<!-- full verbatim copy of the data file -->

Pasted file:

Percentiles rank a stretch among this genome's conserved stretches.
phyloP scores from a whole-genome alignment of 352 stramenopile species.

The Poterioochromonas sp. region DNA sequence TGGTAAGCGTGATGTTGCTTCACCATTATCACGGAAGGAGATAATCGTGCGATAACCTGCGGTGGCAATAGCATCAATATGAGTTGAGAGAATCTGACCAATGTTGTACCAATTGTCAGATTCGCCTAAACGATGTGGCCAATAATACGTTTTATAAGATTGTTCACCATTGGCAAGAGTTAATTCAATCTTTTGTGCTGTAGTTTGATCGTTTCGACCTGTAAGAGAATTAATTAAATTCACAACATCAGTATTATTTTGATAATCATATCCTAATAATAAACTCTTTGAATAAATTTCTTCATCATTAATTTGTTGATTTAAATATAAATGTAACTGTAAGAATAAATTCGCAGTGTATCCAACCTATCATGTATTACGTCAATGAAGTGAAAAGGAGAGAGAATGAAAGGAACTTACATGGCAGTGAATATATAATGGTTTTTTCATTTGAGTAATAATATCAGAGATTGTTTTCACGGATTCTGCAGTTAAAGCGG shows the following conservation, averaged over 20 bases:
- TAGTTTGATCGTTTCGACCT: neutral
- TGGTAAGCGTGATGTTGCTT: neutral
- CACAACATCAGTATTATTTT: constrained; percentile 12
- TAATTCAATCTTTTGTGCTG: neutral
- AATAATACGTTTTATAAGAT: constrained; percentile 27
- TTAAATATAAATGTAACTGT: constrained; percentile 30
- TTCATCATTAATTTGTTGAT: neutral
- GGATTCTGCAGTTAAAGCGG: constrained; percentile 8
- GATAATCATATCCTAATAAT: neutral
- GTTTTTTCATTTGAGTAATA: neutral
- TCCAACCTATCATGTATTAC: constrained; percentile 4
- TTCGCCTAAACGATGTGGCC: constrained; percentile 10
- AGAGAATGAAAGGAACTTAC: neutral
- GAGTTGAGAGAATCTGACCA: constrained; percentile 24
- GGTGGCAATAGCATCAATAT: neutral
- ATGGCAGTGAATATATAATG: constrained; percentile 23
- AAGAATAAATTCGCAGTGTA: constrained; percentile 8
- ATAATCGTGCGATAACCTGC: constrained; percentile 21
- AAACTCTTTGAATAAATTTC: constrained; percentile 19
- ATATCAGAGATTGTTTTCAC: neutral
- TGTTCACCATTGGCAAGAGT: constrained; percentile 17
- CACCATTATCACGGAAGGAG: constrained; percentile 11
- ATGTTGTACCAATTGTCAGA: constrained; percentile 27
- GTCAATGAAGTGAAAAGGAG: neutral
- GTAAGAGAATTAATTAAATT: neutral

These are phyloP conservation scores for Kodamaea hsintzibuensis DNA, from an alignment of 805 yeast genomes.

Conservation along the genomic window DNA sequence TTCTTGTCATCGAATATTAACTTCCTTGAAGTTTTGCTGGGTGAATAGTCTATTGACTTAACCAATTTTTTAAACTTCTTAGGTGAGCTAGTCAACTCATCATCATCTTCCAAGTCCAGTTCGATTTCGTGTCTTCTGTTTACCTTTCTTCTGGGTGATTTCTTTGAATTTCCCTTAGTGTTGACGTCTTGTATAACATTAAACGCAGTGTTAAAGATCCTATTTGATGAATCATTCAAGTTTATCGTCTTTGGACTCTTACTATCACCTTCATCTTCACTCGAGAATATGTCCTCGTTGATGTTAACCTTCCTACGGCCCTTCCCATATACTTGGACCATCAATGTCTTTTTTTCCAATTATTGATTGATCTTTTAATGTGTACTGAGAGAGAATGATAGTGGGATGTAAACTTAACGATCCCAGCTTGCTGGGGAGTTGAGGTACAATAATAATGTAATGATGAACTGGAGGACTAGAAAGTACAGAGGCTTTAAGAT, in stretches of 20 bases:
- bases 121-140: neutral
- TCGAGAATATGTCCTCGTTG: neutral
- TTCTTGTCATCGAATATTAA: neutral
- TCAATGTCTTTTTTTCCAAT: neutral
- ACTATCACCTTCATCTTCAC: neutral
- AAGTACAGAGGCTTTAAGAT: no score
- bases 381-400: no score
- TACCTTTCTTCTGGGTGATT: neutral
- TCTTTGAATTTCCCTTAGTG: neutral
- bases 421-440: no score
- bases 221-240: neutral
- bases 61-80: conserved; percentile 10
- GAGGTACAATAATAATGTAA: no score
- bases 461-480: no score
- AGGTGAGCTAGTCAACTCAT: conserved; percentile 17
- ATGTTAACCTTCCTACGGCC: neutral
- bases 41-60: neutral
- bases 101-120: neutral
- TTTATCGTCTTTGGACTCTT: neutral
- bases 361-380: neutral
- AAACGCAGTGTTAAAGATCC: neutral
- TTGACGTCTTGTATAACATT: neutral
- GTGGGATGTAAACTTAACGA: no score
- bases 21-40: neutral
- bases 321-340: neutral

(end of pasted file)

Percentiles rank a stretch among this genome's conserved stretches.
phyloP scores from a whole-genome alignment of 352 stramenopile species.

The Poterioochromonas sp. region DNA sequence TGGTAAGCGTGATGTTGCTTCACCATTATCACGGAAGGAGATAATCGTGCGATAACCTGCGGTGGCAATAGCATCAATATGAGTTGAGAGAATCTGACCAATGTTGTACCAATTGTCAGATTCGCCTAAACGATGTGGCCAATAATACGTTTTATAAGATTGTTCACCATTGGCAAGAGTTAATTCAATCTTTTGTGCTGTAGTTTGATCGTTTCGACCTGTAAGAGAATTAATTAAATTCACAACATCAGTATTATTTTGATAATCATATCCTAATAATAAACTCTTTGAATAAATTTCTTCATCATTAATTTGTTGATTTAAATATAAATGTAACTGTAAGAATAAATTCGCAGTGTATCCAACCTATCATGTATTACGTCAATGAAGTGAAAAGGAGAGAGAATGAAAGGAACTTACATGGCAGTGAATATATAATGGTTTTTTCATTTGAGTAATAATATCAGAGATTGTTTTCACGGATTCTGCAGTTAAAGCGG shows the following conservation, averaged over 20 bases:
- TAGTTTGATCGTTTCGACCT: neutral
- TGGTAAGCGTGATGTTGCTT: neutral
- CACAACATCAGTATTATTTT: constrained; percentile 12
- TAATTCAATCTTTTGTGCTG: neutral
- AATAATACGTTTTATAAGAT: constrained; percentile 27
- TTAAATATAAATGTAACTGT: constrained; percentile 30
- TTCATCATTAATTTGTTGAT: neutral
- GGATTCTGCAGTTAAAGCGG: constrained; percentile 8
- GATAATCATATCCTAATAAT: neutral
- GTTTTTTCATTTGAGTAATA: neutral
- TCCAACCTATCATGTATTAC: constrained; percentile 4
- TTCGCCTAAACGATGTGGCC: constrained; percentile 10
- AGAGAATGAAAGGAACTTAC: neutral
- GAGTTGAGAGAATCTGACCA: constrained; percentile 24
- GGTGGCAATAGCATCAATAT: neutral
- ATGGCAGTGAATATATAATG: constrained; percentile 23
- AAGAATAAATTCGCAGTGTA: constrained; percentile 8
- ATAATCGTGCGATAACCTGC: constrained; percentile 21
- AAACTCTTTGAATAAATTTC: constrained; percentile 19
- ATATCAGAGATTGTTTTCAC: neutral
- TGTTCACCATTGGCAAGAGT: constrained; percentile 17
- CACCATTATCACGGAAGGAG: constrained; percentile 11
- ATGTTGTACCAATTGTCAGA: constrained; percentile 27
- GTCAATGAAGTGAAAAGGAG: neutral
- GTAAGAGAATTAATTAAATT: neutral

These are phyloP conservation scores for Kodamaea hsintzibuensis DNA, from an alignment of 805 yeast genomes.

Conservation along the genomic window DNA sequence TTCTTGTCATCGAATATTAACTTCCTTGAAGTTTTGCTGGGTGAATAGTCTATTGACTTAACCAATTTTTTAAACTTCTTAGGTGAGCTAGTCAACTCATCATCATCTTCCAAGTCCAGTTCGATTTCGTGTCTTCTGTTTACCTTTCTTCTGGGTGATTTCTTTGAATTTCCCTTAGTGTTGACGTCTTGTATAACATTAAACGCAGTGTTAAAGATCCTATTTGATGAATCATTCAAGTTTATCGTCTTTGGACTCTTACTATCACCTTCATCTTCACTCGAGAATATGTCCTCGTTGATGTTAACCTTCCTACGGCCCTTCCCATATACTTGGACCATCAATGTCTTTTTTTCCAATTATTGATTGATCTTTTAATGTGTACTGAGAGAGAATGATAGTGGGATGTAAACTTAACGATCCCAGCTTGCTGGGGAGTTGAGGTACAATAATAATGTAATGATGAACTGGAGGACTAGAAAGTACAGAGGCTTTAAGAT, in stretches of 20 bases:
- bases 121-140: neutral
- TCGAGAATATGTCCTCGTTG: neutral
- TTCTTGTCATCGAATATTAA: neutral
- TCAATGTCTTTTTTTCCAAT: neutral
- ACTATCACCTTCATCTTCAC: neutral
- AAGTACAGAGGCTTTAAGAT: no score
- bases 381-400: no score
- TACCTTTCTTCTGGGTGATT: neutral
- TCTTTGAATTTCCCTTAGTG: neutral
- bases 421-440: no score
- bases 221-240: neutral
- bases 61-80: conserved; percentile 10
- GAGGTACAATAATAATGTAA: no score
- bases 461-480: no score
- AGGTGAGCTAGTCAACTCAT: conserved; percentile 17
- ATGTTAACCTTCCTACGGCC: neutral
- bases 41-60: neutral
- bases 101-120: neutral
- TTTATCGTCTTTGGACTCTT: neutral
- bases 361-380: neutral
- AAACGCAGTGTTAAAGATCC: neutral
- TTGACGTCTTGTATAACATT: neutral
- GTGGGATGTAAACTTAACGA: no score
- bases 21-40: neutral
- bases 321-340: neutral